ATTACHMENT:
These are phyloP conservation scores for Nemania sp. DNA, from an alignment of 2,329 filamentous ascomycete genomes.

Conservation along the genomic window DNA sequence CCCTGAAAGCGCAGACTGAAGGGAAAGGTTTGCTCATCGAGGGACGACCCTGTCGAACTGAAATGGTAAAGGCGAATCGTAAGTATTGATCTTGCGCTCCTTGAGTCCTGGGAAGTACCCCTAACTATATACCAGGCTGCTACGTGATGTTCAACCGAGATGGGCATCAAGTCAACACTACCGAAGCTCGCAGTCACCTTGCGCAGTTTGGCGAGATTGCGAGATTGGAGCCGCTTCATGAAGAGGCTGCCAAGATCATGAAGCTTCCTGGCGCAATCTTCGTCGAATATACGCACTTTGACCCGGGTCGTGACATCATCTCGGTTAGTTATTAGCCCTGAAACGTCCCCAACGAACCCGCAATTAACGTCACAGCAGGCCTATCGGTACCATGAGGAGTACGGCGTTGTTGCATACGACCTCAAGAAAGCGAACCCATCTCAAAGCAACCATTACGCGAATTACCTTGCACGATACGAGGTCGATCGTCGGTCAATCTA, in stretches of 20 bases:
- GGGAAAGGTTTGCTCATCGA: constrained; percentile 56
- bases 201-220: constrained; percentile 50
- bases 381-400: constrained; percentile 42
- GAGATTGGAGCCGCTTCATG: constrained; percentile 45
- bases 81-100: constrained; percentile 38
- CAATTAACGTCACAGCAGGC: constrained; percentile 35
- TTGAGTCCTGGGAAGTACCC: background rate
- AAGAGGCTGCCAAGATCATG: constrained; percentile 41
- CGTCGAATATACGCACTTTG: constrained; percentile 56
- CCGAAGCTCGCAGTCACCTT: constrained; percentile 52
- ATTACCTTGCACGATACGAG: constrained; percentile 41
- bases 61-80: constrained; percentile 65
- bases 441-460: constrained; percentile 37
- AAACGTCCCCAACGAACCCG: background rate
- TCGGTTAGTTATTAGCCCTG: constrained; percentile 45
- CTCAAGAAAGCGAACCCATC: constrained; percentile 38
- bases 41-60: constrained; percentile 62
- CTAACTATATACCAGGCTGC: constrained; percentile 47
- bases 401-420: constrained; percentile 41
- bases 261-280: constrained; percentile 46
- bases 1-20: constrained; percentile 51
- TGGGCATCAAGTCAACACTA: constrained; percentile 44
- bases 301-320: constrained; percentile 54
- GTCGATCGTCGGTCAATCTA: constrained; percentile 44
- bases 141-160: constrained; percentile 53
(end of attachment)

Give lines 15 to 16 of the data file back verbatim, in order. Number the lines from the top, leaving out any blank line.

- bases 441-460: constrained; percentile 37
- AAACGTCCCCAACGAACCCG: background rate